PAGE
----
Former employees of the state auditor’s office took the stand June 16 in the state’s case against State Auditor Kathy McGuiness, telling the jury about their time in the office.
Elizabeth Mary Vargas, a former employee in 2020, said there were times she didn’t have much work to keep her busy. “Most of the time there was nothing to do,” she said.
Sometimes she watched Netflix, she said.
She said everyone was nice, but she was left out of activities. There was a gift exchange during the holidays, she said, but she was not included in the festivities.
“[It was] not horrible, but it could have been better. Sometimes they played cornhole, but we were never invited to any of that. Everyone seemed nice, but it was weird,” she said.
Rosalee Maurice worked at the auditor’s office from 2019 to 2020 as a casual, seasonal employee earning about $15 per hour. She said her schedule changed after the COVID shutdown. She got an email to return to work in May 2020, she said, but the hours were fewer than before. She resigned in June.
“I went to help my mother in New Jersey,” Maurice said, adding she left on good terms.
Under further questioning, she said, she noticed two young women working in the office; she was told they were interns. The state contends that McGuiness hired her daughter and her daughter’s best friend to work in the office when others were let go because of a lack of work.
McGuiness, a Democrat elected as state auditor in 2018, is now facing trial after a 2021 indictment by a New Castle County Superior Court grand jury on criminal charges of felony theft, intimidation, structuring state contracts in violation of state procurement code, official misconduct, and conflict of interest. A jury trial against McGuiness began June 13 in Kent County Superior Court after state attorneys agreed to move the venue from New Castle County.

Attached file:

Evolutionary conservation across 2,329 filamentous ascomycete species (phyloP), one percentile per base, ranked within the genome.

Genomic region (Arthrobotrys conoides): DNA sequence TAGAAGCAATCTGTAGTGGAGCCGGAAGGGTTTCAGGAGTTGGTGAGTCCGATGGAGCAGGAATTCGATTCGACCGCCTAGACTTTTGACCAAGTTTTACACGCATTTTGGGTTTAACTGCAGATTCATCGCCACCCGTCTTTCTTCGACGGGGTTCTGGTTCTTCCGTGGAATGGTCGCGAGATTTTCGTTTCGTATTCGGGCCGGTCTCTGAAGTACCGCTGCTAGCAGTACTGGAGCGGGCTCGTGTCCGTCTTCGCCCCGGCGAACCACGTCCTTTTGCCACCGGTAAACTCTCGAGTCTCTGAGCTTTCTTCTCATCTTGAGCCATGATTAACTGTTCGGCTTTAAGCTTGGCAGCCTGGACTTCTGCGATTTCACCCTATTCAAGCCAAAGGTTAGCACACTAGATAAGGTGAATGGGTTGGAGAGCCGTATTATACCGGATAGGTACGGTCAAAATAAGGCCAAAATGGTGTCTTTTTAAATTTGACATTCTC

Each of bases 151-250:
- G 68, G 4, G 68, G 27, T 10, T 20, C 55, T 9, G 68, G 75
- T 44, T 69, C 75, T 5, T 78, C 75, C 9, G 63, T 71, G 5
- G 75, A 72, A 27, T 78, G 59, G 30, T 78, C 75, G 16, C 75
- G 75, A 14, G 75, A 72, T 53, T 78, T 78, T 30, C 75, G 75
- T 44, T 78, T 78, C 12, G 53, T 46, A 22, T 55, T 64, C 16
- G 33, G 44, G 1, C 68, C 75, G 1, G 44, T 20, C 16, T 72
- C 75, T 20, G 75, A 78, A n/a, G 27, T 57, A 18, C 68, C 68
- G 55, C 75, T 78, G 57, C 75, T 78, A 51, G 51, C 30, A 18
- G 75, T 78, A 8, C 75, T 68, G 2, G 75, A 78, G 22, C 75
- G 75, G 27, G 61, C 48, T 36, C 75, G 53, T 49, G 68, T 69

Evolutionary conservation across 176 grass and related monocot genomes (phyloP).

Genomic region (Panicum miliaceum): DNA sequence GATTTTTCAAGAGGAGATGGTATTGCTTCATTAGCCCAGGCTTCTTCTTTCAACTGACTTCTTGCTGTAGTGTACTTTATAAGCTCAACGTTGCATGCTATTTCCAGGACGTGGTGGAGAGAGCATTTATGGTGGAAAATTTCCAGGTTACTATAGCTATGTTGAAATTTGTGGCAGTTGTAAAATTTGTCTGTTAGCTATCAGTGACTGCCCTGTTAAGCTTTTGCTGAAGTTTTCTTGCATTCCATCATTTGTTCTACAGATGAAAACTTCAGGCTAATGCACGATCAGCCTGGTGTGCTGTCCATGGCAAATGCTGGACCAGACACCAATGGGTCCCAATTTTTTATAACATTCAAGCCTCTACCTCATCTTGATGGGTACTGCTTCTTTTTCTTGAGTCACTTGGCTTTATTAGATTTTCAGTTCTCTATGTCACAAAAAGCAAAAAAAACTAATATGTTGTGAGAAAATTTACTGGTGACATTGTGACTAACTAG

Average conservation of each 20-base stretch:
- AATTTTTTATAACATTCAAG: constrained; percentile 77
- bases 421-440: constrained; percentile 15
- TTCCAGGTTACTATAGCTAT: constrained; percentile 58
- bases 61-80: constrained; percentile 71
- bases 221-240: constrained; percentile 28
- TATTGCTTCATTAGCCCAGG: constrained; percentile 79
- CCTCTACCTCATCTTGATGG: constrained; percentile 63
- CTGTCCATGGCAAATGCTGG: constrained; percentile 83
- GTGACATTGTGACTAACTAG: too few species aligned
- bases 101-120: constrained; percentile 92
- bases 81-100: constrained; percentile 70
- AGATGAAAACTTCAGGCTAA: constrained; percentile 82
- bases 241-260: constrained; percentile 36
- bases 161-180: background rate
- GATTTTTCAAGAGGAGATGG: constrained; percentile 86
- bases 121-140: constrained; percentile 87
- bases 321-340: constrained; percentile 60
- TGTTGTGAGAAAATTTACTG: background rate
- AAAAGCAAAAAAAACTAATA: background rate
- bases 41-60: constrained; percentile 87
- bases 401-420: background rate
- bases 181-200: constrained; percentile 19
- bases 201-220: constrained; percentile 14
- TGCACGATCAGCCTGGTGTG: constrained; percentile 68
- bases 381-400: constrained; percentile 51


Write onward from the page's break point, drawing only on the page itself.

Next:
Earlier in court, Virginia Bateman, best friend of McGuiness’ daughter Saylar, testified that none of the full-time auditors or employees spoke to them, and she heard comments were made behind their backs.
“They were outwardly rude to Saylar and myself,” she said.
On the stand, Bateman could not recall how she found out about the casual seasonal job she held for the office, and she could not remember if she was interviewed for the job. In a phone recording from June 2021 by state investigator Franklin Robinson, Bateman said she worked for two years in the auditor’s office, and knew McGuiness because she and Saylar grew up together.
After talking to investigator Robinson, Bateman said she texted Saylar about it, and then called McGuiness, but she said she could not recall what was said. “I was intimidated for sure,” Bateman said about Robinson’s interview.
Financial transactions detailed
After three days of testimony, the jury of 12 and five alternates have been given a crash course in state finances. Intricate details of how the state processes purchase orders, invoices and charges made to state-issued purchase cards have been displayed as evidence in several different numerically laden spreadsheets.
The state is trying to prove McGuiness structured a contract with a consulting firm – My Consulting Group – to avoid a public bidding process, and also structured invoice payments below a $5,000 threshold requiring accounting office approval. McGuiness’ attorney Steve Wood has attempted to poke holes in a search warrant issued by the state.
The warrant states that payments to My Campaign Group were split by the auditor’s office into amounts less than $5,000. “That statement is false,” said Wood to Jane Cole, a state witness and director of the Division of Accounting, who replied yes.
Under cross-examination by state prosecutor Mark Denney, Cole said a search warrant was not needed to obtain documents. She said she would describe them as two lines, one a voucher for payment by the state.
She also said there were multiple payments made to My Campaign Group in September 2020. And, she said, some of the actions were improper regarding payments.
In earlier court action, Wood pointed out that an employee in the state accounting office made a mistake on one of the auditor’s transactions, showing complicated rules within the state’s accounting manual are difficult to understand even for professionals. And he showed several purchases made by other state departments that ran into millions of dollars, and which were approved for payment even though mistakes were made.
The trial will continue Tuesday, June 21, in Kent County Superior Court.